Jourdan Daleo, SVP of franchising and field operations, Marcel Medawar, VP of development, and Siddiqui cut the ribbon.
In some ways, it was a fitting meshing of past and future trends for the brand, which was founded by Alvin C. Copeland Sr. as “Chicken on the Run” in the New Orleans suburb of Arabi five decades ago. After a few rough months, Copeland reopened the restaurant as “Popeyes,” named after Popeye Doyle from the 1971 film “The French Connection”—and switched from Southern-fried chicken to spicy, New Orleans style.
“I think we need to look at trade areas and this is what we’re doing,” Siddiqui says. “We’re looking at trade areas specifically and we’re saying what street corner needs what format and we’re being very flexible in how we deliver Popeyes to our guests.”
As the Canal Street unit proves, Popeyes go-forward plan stretches well beyond shrinking footprints. “What we are thinking about is do we take some chairs out of the dining room? Do we shrink the size of the dining room and put just more of that space in the kitchen?” he says. “I think in a [real estate] market like this where we want to ensure certainty, we always want to ensure that our team members want to have a great experience. I think there are ways to optimize our kitchen layout. And we’ve done a lot of work with some external consultants and our engineers to figure out what are better kitchen layouts for our restaurants?”
In some cases, this has meant pulling space from the dining room into the kitchen, which speaks to the volume taking place outside the four walls these days. Adding more storage space has been a target, too. As has implementing features like escape doors or third windows to improve back-of-the-house flow and give guests faster drive-thru and digital ordering experiences.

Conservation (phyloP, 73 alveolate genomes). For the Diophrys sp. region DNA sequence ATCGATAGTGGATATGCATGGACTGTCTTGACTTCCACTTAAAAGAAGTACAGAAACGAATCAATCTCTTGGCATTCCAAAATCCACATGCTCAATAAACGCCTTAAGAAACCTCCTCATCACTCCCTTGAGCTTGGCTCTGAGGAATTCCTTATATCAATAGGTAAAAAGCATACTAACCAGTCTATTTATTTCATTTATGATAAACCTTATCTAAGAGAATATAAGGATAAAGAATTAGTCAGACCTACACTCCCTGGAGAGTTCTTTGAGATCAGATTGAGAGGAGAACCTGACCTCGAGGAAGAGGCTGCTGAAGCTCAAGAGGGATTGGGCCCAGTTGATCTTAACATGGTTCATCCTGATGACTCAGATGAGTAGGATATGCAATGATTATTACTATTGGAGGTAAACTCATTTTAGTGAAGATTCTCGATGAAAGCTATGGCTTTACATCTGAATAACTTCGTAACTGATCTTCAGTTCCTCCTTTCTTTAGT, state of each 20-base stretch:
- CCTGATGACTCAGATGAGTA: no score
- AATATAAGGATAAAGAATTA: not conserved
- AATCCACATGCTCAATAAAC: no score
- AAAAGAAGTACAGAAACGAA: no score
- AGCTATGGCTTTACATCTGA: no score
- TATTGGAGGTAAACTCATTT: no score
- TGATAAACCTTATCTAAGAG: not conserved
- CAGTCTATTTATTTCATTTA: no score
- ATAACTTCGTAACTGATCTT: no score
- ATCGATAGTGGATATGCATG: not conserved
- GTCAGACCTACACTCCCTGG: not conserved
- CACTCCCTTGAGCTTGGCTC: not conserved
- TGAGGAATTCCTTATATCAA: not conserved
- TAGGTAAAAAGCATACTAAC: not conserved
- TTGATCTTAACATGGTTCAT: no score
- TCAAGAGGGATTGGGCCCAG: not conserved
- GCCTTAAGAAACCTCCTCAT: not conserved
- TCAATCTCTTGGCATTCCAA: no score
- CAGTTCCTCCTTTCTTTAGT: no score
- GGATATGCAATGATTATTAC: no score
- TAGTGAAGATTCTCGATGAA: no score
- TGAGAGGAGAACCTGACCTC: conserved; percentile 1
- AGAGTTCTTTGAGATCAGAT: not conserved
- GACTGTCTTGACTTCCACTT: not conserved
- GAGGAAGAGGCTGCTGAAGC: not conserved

“Then there’s things like the equipment that goes into our kitchens,” Siddiqui says. “There’s things around the process of simplification in the back of house. All of that kind of goes into this overall value proposition of what it means to work at Popeyes. And we certainly believe if our team members have a great experience working in our restaurants then our guests are going to have a great experience when they come into a Popeyes.”
Amid store evolution, RBI CEO Jose Cil said in February Popeyes“ signed more development agreements around the world than ever before,” with deals in India, the U.K., Saudi Arabia, Romania, and France, as well as further expansion in Mexico, the U.S., and Canada. In 2022, Popeyes continued its momentum with an agreement in South Korea, which Cil called one of the largest quick-service chicken markets in the world.
Popeyes U.S. same-store sales dropped 1.8 percent in Q4 year-over-year, and 8.2 percent on a two-year stack. Yet this comes after a 2019–2020 stretch where Popeyes posted four of the best quarterly same-store sales increases in the quick-service industry over the last 10 years. And perhaps the biggest indicator of where the chicken sandwich took Popeyes: from pre-launch to present, average-unit volumes have climbed $400,000 to $1.8 million.